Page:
Being part of a larger research project named “Distribution 2020”, the focus of this work has been on increasing the automation of the fault handling in distribution networks, taking into consideration the increasing number of distributed generation (DG) units. The main goal of this work has been to investigate, and further develop methods for locating short circuit faults in distribution networks, with possible presence of DG-units. Also, the developed methods should be simple, and the use of measurements communicated from other locations than the substation should be kept at a minimum. Finally, the fault localization methods should be applicable for a general network. The development of such general methods is meant to be a step towards a more automated fault handling in distribution networks, leading to increased network reliability and reduced outage costs.
Fault data have been generated through simulations in the transient electromagnetic program PSCAD, where a simple model of a medium voltage (MV) distribution network was developed. Short circuit data from a real network was not available for this work. A distribution network may have various appearances, as the total length, number of branches, loading, short circuit capacity and other parameters may vary greatly, and generalizing the characteristics for a typical distribution network is not possible. The model parameters are chosen based on real network data, but the model is typically simplified compared to a real network.
This work has focused on short circuit faults. Fault simulations have been performed for a feeder without DG, with one DG- and with three DG-units. The impacts of various parameters on the distance estimate obtained by use of conventional distance relays have been investigated. Focus in the investigation was to find which parameters that impact most on the accuracy, and on quantifying the errors in the estimates. It is shown how load and DG introduce substantial errors in the distance estimates from traditional distance relays, and that there is a need for methods to compensate for these impacts in order to obtain a fault localization of sufficient accuracy.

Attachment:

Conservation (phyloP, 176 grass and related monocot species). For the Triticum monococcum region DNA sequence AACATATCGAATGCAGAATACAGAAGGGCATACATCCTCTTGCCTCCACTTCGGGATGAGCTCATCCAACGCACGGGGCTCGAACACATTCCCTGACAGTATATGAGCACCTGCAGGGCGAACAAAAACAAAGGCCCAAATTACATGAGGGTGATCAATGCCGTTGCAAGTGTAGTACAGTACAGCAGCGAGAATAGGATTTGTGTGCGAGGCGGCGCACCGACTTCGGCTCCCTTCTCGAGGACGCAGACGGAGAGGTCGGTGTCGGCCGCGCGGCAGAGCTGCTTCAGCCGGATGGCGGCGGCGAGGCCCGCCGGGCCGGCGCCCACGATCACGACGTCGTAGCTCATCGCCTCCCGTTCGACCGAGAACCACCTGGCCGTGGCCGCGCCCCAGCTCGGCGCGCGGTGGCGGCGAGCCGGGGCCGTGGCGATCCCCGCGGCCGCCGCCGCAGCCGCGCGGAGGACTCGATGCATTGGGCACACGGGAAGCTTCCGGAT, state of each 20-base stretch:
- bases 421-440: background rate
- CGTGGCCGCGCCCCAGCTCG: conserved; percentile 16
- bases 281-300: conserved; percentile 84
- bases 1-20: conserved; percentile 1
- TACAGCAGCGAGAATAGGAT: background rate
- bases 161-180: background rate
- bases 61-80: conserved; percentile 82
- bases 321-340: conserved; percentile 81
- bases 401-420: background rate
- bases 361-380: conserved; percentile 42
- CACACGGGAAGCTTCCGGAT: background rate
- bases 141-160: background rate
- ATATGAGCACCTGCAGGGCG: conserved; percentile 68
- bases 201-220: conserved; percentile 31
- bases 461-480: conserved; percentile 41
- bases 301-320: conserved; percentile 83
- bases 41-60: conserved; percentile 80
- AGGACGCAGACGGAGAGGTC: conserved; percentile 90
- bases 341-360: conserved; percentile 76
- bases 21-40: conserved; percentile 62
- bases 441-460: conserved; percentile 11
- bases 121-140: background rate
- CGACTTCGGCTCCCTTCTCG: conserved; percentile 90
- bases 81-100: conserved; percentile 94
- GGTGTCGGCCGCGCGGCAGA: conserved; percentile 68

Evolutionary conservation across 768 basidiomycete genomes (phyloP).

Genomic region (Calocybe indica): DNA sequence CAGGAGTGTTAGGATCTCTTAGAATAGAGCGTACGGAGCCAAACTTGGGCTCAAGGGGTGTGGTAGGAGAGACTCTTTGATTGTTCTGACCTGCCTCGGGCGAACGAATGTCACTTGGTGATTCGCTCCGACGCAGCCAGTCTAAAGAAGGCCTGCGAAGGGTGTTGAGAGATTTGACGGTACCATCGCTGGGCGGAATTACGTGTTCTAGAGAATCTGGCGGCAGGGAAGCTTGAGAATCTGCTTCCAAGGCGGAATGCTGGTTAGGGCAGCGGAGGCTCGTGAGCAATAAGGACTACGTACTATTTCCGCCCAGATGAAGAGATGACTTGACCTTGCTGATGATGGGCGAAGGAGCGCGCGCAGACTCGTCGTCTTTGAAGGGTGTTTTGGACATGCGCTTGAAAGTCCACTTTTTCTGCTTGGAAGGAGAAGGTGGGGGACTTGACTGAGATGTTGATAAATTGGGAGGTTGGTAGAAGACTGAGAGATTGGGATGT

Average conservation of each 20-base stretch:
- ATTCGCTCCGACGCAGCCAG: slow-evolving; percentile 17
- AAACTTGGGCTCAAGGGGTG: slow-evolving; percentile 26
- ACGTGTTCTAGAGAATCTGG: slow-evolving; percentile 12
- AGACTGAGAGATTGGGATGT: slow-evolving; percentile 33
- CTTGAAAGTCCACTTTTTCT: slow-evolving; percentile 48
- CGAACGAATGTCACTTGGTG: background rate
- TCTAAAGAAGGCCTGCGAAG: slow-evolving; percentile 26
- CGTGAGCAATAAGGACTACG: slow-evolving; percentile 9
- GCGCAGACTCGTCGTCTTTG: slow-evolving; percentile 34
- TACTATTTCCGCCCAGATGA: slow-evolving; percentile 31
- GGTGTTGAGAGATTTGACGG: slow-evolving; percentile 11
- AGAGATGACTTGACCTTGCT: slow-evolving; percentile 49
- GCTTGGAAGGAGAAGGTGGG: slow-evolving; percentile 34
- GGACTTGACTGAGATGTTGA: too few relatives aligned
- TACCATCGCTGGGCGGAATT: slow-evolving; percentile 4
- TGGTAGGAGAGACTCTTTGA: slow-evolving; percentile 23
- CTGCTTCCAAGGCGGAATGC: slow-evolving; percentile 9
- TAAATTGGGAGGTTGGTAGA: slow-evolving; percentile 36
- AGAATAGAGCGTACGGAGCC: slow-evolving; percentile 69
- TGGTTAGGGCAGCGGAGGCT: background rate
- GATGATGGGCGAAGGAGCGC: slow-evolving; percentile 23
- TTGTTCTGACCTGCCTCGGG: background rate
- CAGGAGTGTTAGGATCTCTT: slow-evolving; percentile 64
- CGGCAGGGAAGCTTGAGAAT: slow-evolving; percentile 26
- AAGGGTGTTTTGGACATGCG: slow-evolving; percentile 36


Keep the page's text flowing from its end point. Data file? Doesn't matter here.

Two methods for compensation of the impact from the load and DG-unit(s) on the distance estimates are presented. Both methods make use of pre-fault measurements from the DG-unit together with pre-fault substation measurements, and make rough estimations of the pre-fault load distribution on the feeder. In method 1 the required DG-quantities during fault are estimated, while in method 2 the DG voltage- and current- magnitude and the power factor angle are available from measurements. Requiring only magnitude values from the DG allows for simple communication solutions. In both method 1 and 2 a simple lumped feeder model is utilized for analytical estimation of unknown quantities. This includes estimation of the DG voltage phasor angle referred to the substation voltage.
The estimated DG currents during fault in method 1 are quite accurate, especially for twophase short circuits, as seen in Ch. 6.2.5. For three-phase short circuits the estimated currents are generally a bit higher than the simulated. This results in overcompensation of the impact due to the DG in the distance-to-fault estimation. Despite of the overcompensation, the accuracy is improved with compensation 1 in most cases. The improvement is however dependent on the DG location. With a three-phase short circuit at the end of a 30 km long feeder, the largest improvement is seen when the DG is located close to (5 km) the substation, with a reduction of the error from +7.8 km to -1 km. The lowest accuracy of the compensated estimate is obtained when the DG is located at the middle of the feeder. The error is then -1.9 km, which still is an improvement compared to worst case without compensation. The estimates obtained at high load are only slightly more accurate than for low load, despite of the larger difference without compensation. If the DG location is fixed and the fault location is varied, the accuracy of the compensated estimate is decreasing as the fault is moved away from the substation, and the lowest accuracy is obtained when the fault is at the feeder-end. Generally, compensation method 1 results in larger improvement of the accuracy for twophase short circuits, than for three-phase.
In method 2, measurements of the DG current- and voltage- magnitudes and the power factor angle during fault are utilized, and very accurate distance estimates are obtained for all cases (largest error with compensation 2 for the shown cases is 0.7 km). The DG-voltage phasor angle relative to the substation voltage is estimated from the lumped feeder model, like in the pre-fault state. The distance estimates are very accurate for all fault cases, so to have measurements from the DG during fault is very advantageous.
If the DG voltage magnitude is available during fault it can be utilized for finding the correct faulted branch if there is more than one candidate location. A method where the corresponding DG voltage is estimated for each possible fault location has been suggested. For the example feeder the smallest difference between the estimated and simulated voltage magnitudes corresponded to the correct fault location in all cases. Measurements from the DG-unit during fault result in both more accurate distance estimates and can be used to decide the correct faulted branch, and to have such measurements is therefore very beneficial.